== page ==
Try this beautiful problem from the American Invitational Mathematics Examination, AIME I, 2000 based on Logarithms and Equations.

Logarithms and Equations – AIME I 2000


\(log_{10}(2000xy)-log_{10}xlog_{10}y=4\) and \(log_{10}(2yz)-(log_{10}y)(log_{10}z)=1\) and \(log_{10}(zx)-(log_{10}z)(log_{10}x)=0\) has two solutions \((x_{1},y_{1},z_{1}) and (x_{2},y_{2},z_{2})\) find \(y_{1}+y_{2}\).

  • is 905
  • is 25
  • is 840
  • cannot be determined from the given information

Key Concepts


Logarithms

Theory of Equations

Number Theory

Check the Answer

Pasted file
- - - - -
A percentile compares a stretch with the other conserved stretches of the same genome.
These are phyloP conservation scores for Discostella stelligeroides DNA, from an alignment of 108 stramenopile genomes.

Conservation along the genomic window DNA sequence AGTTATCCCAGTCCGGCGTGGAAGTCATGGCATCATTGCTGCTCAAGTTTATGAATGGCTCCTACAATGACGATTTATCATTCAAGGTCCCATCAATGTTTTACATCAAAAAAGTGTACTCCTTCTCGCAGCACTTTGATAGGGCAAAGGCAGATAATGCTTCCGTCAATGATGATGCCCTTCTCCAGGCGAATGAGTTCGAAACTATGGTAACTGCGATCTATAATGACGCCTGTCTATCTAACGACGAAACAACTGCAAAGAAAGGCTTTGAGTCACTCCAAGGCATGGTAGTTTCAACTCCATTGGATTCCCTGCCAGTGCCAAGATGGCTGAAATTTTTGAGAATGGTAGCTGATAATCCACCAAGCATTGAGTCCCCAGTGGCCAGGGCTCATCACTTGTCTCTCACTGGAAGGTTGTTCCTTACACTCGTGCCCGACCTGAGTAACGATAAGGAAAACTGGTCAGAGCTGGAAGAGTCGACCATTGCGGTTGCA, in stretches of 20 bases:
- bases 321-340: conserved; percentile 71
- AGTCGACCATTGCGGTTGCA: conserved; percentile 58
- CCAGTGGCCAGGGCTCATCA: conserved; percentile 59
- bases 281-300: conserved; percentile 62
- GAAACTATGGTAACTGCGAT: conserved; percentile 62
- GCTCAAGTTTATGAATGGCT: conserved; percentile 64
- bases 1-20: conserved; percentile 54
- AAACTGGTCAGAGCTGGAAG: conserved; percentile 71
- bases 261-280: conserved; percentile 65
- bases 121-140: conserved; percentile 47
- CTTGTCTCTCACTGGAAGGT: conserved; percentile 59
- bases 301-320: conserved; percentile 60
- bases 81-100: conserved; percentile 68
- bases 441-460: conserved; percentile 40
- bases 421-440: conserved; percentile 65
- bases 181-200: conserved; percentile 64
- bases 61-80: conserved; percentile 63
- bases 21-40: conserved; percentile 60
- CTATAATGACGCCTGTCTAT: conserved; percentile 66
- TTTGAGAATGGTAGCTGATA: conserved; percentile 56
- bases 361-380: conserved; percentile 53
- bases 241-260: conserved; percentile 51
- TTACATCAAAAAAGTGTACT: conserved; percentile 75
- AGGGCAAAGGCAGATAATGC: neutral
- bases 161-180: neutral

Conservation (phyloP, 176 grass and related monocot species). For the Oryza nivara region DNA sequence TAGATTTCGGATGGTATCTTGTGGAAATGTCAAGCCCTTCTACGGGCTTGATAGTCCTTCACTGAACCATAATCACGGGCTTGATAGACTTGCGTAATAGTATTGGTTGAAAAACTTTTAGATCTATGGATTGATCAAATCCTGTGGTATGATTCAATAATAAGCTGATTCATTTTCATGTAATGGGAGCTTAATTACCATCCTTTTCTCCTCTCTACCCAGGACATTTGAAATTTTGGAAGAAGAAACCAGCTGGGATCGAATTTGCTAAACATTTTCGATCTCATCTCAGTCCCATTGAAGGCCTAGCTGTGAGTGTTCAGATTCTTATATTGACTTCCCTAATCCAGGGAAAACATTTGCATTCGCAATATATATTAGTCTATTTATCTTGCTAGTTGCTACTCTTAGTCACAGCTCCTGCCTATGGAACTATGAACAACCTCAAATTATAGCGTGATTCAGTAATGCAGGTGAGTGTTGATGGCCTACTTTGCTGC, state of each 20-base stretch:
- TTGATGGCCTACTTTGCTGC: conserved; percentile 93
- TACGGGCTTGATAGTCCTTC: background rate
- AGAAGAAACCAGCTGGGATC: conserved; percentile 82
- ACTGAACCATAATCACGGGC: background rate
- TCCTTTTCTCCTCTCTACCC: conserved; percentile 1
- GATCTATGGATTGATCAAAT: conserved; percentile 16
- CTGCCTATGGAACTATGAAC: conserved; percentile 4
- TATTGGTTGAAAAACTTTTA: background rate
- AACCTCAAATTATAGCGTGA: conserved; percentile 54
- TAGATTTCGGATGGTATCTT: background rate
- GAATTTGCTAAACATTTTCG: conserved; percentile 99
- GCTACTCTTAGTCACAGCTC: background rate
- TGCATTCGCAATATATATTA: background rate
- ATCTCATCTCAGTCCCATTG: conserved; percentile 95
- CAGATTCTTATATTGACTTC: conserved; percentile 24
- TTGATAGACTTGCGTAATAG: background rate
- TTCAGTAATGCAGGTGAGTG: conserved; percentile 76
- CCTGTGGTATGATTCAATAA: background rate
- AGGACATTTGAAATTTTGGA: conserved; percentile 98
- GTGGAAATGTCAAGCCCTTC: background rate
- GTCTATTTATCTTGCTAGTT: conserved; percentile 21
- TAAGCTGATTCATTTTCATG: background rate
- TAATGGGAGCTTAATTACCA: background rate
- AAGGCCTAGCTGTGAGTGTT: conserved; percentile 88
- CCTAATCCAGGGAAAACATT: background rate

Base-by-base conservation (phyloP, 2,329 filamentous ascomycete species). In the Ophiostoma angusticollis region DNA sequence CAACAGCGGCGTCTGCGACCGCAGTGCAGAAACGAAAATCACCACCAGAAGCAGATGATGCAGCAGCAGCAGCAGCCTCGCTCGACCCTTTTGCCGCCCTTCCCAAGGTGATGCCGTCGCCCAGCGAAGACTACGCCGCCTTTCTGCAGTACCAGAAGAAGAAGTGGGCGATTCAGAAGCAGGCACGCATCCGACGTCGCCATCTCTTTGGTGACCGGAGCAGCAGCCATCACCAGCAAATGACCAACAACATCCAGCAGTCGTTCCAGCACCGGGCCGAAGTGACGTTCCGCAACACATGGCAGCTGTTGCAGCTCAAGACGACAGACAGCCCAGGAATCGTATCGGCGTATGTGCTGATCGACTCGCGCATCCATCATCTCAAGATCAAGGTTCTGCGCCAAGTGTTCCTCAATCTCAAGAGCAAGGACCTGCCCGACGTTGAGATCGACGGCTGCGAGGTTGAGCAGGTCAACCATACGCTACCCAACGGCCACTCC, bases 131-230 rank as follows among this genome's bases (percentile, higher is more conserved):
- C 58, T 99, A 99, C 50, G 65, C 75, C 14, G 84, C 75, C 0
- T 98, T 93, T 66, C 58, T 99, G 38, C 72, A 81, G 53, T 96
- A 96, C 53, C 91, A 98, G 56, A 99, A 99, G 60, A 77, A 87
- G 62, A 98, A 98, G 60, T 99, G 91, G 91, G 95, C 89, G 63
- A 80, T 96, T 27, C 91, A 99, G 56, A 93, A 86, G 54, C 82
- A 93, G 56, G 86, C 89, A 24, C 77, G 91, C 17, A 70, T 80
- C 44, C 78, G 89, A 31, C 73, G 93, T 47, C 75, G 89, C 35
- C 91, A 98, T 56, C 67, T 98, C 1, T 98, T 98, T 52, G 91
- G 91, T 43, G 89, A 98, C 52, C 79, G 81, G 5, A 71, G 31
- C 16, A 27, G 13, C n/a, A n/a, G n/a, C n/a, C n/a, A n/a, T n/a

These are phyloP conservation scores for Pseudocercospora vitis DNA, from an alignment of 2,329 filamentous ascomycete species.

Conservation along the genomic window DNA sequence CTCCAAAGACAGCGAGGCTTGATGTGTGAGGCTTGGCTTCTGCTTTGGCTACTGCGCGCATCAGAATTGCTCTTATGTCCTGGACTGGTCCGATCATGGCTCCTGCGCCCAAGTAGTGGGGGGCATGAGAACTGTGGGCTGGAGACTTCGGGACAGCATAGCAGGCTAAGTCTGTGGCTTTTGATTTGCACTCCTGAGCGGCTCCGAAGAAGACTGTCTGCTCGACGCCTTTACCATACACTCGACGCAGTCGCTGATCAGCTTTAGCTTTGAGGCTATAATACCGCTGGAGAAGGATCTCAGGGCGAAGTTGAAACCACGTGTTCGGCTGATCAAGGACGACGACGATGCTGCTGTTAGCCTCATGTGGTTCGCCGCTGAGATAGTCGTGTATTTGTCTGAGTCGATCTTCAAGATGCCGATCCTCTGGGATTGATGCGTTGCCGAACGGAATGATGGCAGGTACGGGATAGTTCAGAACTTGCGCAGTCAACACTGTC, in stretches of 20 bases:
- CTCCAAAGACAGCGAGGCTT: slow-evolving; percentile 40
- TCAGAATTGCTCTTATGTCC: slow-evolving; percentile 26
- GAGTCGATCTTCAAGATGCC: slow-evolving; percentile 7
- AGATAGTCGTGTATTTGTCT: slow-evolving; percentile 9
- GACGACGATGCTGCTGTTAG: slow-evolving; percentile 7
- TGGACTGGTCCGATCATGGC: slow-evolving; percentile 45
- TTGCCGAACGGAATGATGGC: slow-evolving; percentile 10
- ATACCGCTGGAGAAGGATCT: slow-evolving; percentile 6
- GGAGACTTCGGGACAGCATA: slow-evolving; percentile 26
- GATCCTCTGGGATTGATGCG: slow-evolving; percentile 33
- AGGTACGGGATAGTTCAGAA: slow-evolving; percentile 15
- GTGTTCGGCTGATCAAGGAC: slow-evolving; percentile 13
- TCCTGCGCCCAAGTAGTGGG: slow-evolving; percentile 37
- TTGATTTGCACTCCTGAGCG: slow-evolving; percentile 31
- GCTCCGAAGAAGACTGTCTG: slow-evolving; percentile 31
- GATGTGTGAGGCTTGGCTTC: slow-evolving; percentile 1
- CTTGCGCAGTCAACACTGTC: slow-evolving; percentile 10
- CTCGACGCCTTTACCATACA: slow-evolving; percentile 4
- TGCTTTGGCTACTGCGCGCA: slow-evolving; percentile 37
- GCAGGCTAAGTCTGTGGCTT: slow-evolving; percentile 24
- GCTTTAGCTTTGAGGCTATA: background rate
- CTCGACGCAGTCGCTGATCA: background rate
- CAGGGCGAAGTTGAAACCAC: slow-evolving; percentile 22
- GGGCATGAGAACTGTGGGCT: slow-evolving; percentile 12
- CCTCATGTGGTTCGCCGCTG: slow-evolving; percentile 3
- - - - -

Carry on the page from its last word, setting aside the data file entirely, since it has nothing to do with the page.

But try the problem first…

Answer: is 25.

Source
Suggested Reading

AIME I, 2000, Question 9

Polynomials by Barbeau

Try with Hints


First hint

Rearranging equations we get \(-logxlogy+logx+logy-1=3-log2000\) and \(-logylogz+logy+logz-1=-log2\) and \(-logxlogz+logx+logz-1=-1\)

Second Hint

taking p, q, r as logx, logy and logz, \((p-1)(q-1)=log2\) and \((q-1)(r-1)=log2\) and \( (p-1)(r-1)=1\) which is first system of equations and multiplying the first three equations of the first system gives \((p-1)^{2}(q-1)^{2}(r-1)^{2}=(log 2)^{2}\) gives \((p-1)(q-1)(r-1)=+-(log2)\) which is second equation

Final Step

from both equations (q-1)=+-(log2) gives (logy)+-(log2)=1 gives \(y_{1}=20\),\(y_{2}=5\) then \(y_{1}+y_{2}=25\).

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